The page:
Figure 2. Rapid quenching of autofluorescence in the mouse cingulate cortex by photobleaching using TiYOTM. (A) Change in autofluorescence according to the duration of photobleaching. Each row shows photos from different specimens. Scale bar: 50 μm. (B) The density of lipofuscin-like granules. (C) Maximum fluorescence intensity. (D) Total fluorescence intensity. (B–D) Dots and lines represent the measured values and their means, respectively. Fluorescence intensities are shown as arbitrary units (A.U.). (E,F) Orthogonal views of the same 40 μm-thick section before (E) and after photobleaching (F).

Single ISH-HCR with photobleaching

Next, we examined whether photobleaching before HCR staining improves the signal-to-noise ratio in the ISH-HCR of mouse hippocampal tissue. In the no-probe control, the fluorescent signals were observed as granules with a broad color spectrum, suggesting autofluorescence (Figure 3B). When the tissue slides were irradiated by the LED illuminator for 60 min, both granule-derived and background autofluorescence drastically decreased, and detectable signals were rarely found in the no-probe control section (Figure 3C). Although probe hybridization and subsequent HCR developed specific fluorescent labeling of Vglut1 mRNA in the hippocampal sections, the staining results of Drd1 and Drd2 mRNA without photobleaching were not distinct from those of control sections (Figure 3D). When the sections were illuminated for 60 min, Drd1-positive cells could be moderately found as 1–3 puncta per cell in the granule cell layer, and a small number of Drd2-positive cells were also found in the pyramidal layer (Figure 3E). Line profile of fluorescent intensity showed that the background signals reduced to approximately half by photobleaching without a decrease in HCR signals (Figure 3L).


Figure 3. Effect of photobleaching on the signal/noise ratio of ISH-HCR staining. (A) Schematic drawings describing ISH-HCR staining in this study. ISH-HCR consists of two steps: hybridization of split DNA probes and HCR amplification of fluorophore-labeled hairpin DNAs. HCR amplification starts only in the case that both split probes are hybridized with target mRNA. In the HCR amplification step, a pair of fluorophore-labeled hairpin DNAs polymerize on the hybridized probes with complete initiator sequences. For details, see Tsuneoka and Funato (2020). (B–E) Representative photomicrograph of ISH-HCR staining for Vglut1 (green), Drd1 (red), and Drd2 (magenta) mRNAs in addition to Hoechst 33342 nuclear staining (blue) in the dentate gyrus of the mouse hippocampus. No probe control without photobleaching (B) and with photobleaching (C). ISH-HCR staining of Vglut1, Drd1, and Drd2 without photobleaching (D) and with photobleaching (E). Arrows indicate Drd1- or Drd2-positive cells. Scale bar: 50 μm. GC, granule cell layer; PC, polymorph cell layer. (F–K) Magnified views indicated by rectangles in (D,E). (L) Line profile of fluorescent intensity indicated by dotted lines and triangles on (F–K). Light blue lines indicate the maximum intensity of background signals. Fluorescence intensities are shown as arbitrary units (A.U.).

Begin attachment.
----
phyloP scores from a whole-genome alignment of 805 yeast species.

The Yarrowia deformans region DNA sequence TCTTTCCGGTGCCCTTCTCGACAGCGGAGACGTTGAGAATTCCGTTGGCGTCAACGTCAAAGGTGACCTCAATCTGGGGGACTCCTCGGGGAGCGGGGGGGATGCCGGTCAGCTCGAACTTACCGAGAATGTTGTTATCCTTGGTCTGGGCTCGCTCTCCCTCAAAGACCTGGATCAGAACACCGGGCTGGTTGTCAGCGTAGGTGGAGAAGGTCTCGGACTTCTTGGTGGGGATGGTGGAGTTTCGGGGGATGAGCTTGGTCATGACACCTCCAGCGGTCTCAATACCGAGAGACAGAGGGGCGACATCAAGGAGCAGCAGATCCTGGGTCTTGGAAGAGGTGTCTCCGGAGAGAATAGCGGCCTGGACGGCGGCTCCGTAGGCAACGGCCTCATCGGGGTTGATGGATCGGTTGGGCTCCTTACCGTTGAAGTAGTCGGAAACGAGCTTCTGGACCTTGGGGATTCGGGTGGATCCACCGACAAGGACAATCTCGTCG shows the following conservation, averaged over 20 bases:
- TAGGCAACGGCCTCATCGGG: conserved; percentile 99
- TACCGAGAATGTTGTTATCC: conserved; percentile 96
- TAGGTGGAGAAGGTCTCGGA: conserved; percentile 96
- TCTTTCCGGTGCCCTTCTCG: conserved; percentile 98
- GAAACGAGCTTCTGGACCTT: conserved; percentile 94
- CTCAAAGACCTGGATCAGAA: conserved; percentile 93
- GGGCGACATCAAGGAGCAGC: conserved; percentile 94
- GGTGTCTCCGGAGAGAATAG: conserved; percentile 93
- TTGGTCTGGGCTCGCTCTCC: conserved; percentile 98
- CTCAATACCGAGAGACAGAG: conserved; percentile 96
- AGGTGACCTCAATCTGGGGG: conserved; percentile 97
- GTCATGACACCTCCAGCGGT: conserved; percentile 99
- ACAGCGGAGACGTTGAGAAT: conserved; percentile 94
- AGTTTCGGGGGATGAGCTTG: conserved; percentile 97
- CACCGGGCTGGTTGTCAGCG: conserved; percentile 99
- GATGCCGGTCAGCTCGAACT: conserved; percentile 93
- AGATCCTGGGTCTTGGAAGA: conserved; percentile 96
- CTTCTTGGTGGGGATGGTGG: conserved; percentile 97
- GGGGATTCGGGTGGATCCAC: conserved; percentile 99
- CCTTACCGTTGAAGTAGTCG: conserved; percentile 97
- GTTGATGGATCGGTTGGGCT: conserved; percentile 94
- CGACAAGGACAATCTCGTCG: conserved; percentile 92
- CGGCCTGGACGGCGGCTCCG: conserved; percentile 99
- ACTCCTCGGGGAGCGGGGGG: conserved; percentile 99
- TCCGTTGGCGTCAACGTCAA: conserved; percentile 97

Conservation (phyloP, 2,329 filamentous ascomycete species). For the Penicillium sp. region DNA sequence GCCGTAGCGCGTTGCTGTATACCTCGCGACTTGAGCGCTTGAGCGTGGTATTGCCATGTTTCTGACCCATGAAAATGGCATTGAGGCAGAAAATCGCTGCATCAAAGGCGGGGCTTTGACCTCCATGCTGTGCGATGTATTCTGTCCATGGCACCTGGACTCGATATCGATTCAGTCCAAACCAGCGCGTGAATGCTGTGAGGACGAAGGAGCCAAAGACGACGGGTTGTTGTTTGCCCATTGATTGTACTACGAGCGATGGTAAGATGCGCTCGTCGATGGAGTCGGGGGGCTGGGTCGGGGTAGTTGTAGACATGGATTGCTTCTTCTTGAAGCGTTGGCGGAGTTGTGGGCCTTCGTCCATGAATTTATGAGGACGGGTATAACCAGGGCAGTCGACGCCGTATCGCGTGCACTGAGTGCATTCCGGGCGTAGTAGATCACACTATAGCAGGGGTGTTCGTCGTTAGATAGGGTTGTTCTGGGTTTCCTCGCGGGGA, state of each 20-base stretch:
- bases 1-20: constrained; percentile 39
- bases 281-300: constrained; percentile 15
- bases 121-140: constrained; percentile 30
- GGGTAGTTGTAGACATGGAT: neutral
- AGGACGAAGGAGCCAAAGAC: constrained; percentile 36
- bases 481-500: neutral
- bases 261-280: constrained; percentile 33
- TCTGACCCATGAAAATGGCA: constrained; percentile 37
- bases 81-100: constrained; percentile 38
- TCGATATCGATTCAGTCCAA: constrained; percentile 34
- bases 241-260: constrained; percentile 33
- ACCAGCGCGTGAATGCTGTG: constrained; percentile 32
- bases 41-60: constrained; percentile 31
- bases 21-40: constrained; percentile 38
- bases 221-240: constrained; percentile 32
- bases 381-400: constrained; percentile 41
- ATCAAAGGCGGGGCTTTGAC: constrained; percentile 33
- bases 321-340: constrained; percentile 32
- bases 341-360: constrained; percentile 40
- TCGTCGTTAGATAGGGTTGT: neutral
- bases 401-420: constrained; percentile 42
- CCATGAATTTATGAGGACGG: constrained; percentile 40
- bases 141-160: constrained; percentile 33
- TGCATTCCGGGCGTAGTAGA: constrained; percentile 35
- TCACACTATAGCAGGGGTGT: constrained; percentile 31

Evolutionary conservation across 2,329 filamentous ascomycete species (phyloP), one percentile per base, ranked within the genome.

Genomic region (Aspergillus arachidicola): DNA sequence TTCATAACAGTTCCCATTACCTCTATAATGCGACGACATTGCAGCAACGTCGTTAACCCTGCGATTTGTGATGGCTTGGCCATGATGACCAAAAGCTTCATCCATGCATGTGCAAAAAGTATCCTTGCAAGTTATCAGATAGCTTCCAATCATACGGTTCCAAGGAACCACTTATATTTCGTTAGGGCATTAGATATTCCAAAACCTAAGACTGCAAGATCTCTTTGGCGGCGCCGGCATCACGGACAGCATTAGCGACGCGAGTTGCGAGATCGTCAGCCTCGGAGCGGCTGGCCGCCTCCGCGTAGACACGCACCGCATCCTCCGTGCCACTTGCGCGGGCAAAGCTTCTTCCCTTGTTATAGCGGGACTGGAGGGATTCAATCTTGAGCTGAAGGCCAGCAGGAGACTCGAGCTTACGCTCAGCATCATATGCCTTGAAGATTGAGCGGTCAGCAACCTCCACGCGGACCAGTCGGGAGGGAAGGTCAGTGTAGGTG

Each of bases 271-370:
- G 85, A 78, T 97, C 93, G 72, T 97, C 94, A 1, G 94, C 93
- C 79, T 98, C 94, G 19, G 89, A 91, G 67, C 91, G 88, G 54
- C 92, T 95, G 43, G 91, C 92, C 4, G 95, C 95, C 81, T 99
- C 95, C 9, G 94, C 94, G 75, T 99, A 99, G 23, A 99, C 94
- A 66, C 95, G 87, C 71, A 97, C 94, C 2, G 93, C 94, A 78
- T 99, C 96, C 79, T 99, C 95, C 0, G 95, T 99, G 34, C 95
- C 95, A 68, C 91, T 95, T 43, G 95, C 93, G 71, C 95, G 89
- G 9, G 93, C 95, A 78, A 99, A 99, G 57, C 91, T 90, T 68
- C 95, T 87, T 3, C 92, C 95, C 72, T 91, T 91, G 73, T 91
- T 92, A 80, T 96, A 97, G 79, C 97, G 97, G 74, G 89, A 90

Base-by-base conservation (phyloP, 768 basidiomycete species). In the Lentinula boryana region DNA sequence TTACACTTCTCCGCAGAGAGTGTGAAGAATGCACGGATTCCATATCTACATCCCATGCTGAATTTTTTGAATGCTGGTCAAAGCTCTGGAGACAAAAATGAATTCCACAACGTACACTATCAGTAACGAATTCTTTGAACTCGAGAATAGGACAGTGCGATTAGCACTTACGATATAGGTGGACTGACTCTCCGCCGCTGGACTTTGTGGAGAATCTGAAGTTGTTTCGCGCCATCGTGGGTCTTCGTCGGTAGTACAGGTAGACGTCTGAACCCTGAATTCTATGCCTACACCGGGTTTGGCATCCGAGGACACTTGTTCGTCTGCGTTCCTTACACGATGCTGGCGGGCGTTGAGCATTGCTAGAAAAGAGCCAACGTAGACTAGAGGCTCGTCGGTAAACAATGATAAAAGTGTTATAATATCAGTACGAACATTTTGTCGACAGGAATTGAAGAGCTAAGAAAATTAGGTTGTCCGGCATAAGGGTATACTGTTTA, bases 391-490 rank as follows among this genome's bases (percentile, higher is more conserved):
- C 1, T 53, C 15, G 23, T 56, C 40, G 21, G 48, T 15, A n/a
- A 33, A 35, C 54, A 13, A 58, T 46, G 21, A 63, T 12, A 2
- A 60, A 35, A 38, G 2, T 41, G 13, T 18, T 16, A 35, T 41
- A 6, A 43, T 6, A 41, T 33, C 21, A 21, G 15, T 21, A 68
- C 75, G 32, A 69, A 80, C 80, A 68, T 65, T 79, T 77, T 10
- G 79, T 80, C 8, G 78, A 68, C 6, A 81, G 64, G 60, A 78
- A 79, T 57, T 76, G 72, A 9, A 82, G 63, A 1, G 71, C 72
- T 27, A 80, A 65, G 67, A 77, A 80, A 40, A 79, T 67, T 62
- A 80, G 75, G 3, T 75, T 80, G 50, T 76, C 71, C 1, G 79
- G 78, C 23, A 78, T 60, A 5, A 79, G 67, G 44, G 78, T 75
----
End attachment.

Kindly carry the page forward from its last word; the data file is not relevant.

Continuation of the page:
Multiround ISH-IHC

In the mouse striatum, ISH-HCR successfully detected Drd1, Penk, and Drd2 mRNAs by SaraFluor488, ATTO550, and Cy5-labeled hairpin DNAs, respectively. Photobleaching by our LED illuminator for 2 h also diminished the fluorescence by these HCR stains to undetectable levels, while Hoechst 33342 nuclear staining did not completely disappear (Figures 4A,C). In addition, the signal to background ratio became close to 1.0, suggesting that the tissue fluorescence became uniform after photobleaching (Figures 4B,C).


Figure 4. Effect of photobleaching on the fluorescence of ISH-HCR. (A) Mouse striatal tissue stained with Drd1, Penk, and Drd2 mRNA in addition to Hoechst 33342 nuclear staining. The upper panels show confocal images before photobleaching, and the lower panels show confocal images in the same location after photobleaching. Scale bar: 20 μm. (B) Contour for quantification of signal to background ratio change shown in (C). (C) Bar plots show mean fluorescence intensity inside or outside the contour. The inside/outside ratio of fluorescence intensity are shown at bottom line.

Next, we performed two rounds of ISH-HCR combined with IHC (Figure 5). In the first HCR using S41-SaraFluor488, S23-ATTO550, and S68-Cy5 hairpin DNAs, the Drd1, Drd2, and Vgat mRNAs were observed intensely in the striatum, and relatively weak expression was observed in the preoptic area (Figure 6A). After photobleaching, no detectable signals were observed under the same imaging conditions (Figure 6B). In the second HCR, we used S45-SaraFluor488, A161-ATTO550, and S85-Cy5 hairpin DNAs to detect the Vglut2, Penk, and Pdyn mRNAs. Vglut2-positive cells were mainly observed in the preoptic area. The Penk- or Pdyn-expressing cells were densely distributed in and around the striatum and moderately distributed in the preoptic area. Secondary photobleaching also completely quenched the fluorescent HCR labeling (Figure 6B). Additional IHC staining showed specific expression of tyrosine hydroxylase, oxytocin-neurophysin, and nNos in the same section. The immunoreactivity of tyrosine hydroxylase was abundantly observed in the fibers in the striatum, and a small number of cells in the medial preoptic area showed immunoreactivity in their cell bodies. The fibers of oxytocin-neurophysin were sparsely distributed in the preoptic area. nNos-positive cells were observed both in the striatum and in the preoptic area, and the preoptic cells showed a relatively weak signal. These fluorescent stainings were not matched between ISH and IHC (Figure 6C). Thus, by combining two rounds of ISH-HCR combined with IHC, we succeeded in visualizing nine molecules in the same brain section.